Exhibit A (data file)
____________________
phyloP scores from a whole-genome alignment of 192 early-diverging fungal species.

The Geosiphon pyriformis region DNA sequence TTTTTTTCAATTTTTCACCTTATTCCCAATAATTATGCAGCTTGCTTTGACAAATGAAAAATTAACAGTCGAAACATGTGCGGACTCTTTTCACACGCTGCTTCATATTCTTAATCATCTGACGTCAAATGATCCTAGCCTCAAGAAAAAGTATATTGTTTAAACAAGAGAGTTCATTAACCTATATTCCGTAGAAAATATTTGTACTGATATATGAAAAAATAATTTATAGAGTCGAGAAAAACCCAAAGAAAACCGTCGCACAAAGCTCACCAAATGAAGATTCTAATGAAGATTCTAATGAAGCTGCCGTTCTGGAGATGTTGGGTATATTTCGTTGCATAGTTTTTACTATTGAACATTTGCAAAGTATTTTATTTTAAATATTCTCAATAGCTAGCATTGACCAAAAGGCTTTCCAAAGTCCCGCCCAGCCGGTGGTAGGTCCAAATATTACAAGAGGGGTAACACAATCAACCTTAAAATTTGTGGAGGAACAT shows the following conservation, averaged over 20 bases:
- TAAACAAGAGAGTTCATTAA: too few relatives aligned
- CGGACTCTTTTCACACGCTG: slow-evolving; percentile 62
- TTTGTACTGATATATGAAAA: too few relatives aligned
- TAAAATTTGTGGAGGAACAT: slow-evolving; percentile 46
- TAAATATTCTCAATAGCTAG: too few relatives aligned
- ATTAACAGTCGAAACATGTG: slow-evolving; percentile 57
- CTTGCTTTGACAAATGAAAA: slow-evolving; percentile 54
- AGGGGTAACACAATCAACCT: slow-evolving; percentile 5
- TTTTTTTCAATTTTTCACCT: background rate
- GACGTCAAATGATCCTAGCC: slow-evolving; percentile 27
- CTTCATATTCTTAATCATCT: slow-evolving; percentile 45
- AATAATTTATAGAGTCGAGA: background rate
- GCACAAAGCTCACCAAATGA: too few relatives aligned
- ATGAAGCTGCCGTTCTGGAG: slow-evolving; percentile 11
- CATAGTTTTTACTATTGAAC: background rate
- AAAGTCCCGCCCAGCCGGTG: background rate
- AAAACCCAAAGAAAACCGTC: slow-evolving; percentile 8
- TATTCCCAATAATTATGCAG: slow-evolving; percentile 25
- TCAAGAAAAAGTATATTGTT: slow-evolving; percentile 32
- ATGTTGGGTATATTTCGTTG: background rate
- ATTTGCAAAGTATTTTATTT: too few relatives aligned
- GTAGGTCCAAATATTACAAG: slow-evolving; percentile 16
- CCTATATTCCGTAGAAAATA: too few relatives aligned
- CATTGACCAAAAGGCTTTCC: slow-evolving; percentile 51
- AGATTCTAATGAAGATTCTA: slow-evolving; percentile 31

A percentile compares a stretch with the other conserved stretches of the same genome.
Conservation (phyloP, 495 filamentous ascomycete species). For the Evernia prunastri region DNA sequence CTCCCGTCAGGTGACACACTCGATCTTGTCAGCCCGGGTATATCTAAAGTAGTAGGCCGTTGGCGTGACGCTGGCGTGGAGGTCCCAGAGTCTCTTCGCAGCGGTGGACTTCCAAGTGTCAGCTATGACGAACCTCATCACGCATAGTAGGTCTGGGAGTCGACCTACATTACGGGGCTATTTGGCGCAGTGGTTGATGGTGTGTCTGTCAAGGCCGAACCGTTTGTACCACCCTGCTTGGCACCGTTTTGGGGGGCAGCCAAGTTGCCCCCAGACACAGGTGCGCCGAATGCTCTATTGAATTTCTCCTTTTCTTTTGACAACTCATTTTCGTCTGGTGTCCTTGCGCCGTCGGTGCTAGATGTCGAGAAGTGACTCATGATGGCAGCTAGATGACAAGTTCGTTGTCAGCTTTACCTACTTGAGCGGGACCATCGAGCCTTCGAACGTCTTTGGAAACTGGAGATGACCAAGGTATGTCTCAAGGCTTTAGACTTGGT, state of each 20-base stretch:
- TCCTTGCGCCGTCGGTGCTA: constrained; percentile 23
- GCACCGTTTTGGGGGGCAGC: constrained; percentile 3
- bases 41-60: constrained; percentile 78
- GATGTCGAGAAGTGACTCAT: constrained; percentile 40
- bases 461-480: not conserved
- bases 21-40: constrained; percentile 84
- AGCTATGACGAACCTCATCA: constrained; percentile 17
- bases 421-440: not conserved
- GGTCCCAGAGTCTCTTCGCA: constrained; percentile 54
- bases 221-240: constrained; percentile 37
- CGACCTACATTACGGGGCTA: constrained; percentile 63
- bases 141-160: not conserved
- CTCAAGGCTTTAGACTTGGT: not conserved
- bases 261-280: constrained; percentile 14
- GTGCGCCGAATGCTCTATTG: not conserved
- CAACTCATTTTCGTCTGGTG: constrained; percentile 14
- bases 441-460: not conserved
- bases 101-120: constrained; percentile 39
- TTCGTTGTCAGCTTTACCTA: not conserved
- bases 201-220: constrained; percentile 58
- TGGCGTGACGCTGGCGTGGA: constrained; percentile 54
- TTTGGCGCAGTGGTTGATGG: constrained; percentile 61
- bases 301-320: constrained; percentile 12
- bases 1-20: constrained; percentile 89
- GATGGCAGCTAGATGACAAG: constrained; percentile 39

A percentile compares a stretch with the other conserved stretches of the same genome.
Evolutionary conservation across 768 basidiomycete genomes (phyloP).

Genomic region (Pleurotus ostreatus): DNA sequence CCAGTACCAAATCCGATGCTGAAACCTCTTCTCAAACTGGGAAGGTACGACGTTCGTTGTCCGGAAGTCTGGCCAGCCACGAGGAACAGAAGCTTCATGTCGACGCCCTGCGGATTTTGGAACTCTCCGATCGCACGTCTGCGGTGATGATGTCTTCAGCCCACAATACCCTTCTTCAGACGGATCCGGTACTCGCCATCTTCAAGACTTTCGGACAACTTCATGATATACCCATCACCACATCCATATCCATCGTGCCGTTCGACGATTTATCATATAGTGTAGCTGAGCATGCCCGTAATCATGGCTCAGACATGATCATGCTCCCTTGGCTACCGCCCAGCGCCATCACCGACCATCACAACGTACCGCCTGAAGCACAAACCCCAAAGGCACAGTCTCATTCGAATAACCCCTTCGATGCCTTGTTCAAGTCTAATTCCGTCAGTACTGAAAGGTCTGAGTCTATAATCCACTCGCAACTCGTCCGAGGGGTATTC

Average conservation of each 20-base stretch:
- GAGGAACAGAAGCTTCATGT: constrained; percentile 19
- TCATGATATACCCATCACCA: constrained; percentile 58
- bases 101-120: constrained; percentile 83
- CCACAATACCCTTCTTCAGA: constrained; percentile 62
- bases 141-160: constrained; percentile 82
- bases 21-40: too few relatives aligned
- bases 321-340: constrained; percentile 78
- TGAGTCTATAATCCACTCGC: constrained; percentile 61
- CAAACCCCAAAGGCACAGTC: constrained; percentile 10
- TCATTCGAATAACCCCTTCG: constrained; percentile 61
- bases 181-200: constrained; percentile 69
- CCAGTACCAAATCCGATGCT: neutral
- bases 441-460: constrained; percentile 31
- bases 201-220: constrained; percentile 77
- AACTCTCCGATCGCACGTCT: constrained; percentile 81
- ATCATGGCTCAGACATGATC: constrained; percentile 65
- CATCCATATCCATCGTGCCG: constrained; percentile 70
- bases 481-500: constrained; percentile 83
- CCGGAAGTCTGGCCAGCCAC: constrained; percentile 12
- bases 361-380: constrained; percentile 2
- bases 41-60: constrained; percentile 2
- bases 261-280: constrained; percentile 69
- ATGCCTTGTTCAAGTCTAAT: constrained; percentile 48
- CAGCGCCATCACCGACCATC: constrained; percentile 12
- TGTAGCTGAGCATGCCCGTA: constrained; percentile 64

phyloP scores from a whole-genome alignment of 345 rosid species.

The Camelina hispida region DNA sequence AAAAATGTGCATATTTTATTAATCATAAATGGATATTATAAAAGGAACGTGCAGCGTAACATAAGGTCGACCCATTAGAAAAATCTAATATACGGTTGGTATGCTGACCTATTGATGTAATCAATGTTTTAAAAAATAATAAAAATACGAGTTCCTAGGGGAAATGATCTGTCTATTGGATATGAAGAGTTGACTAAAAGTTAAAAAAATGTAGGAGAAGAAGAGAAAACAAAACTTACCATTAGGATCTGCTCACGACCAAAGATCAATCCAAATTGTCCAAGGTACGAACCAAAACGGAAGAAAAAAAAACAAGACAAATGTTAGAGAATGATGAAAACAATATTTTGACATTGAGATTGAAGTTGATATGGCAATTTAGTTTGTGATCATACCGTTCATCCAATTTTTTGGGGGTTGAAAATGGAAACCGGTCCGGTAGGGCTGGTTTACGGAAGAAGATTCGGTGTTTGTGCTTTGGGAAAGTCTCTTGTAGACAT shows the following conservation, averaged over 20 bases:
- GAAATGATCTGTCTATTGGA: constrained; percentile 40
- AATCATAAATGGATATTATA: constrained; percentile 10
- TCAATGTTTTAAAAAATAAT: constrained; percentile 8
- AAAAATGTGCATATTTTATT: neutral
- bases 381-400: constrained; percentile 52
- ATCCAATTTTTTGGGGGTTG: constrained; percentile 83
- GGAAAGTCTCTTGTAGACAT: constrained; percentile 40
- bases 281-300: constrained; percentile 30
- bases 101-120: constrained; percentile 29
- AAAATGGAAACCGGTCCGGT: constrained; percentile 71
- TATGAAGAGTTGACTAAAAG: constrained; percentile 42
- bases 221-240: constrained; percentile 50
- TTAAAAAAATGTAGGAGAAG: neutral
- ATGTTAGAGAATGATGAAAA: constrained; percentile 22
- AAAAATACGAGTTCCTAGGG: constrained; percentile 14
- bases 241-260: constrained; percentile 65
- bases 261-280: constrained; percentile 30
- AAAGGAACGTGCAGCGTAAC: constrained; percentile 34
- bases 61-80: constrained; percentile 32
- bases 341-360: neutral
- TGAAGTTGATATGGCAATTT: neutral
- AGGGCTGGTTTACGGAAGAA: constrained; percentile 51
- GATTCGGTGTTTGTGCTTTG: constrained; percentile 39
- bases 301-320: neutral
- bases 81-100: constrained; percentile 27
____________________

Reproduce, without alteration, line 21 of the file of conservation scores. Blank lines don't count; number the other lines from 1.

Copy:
- TCAAGAAAAAGTATATTGTT: slow-evolving; percentile 32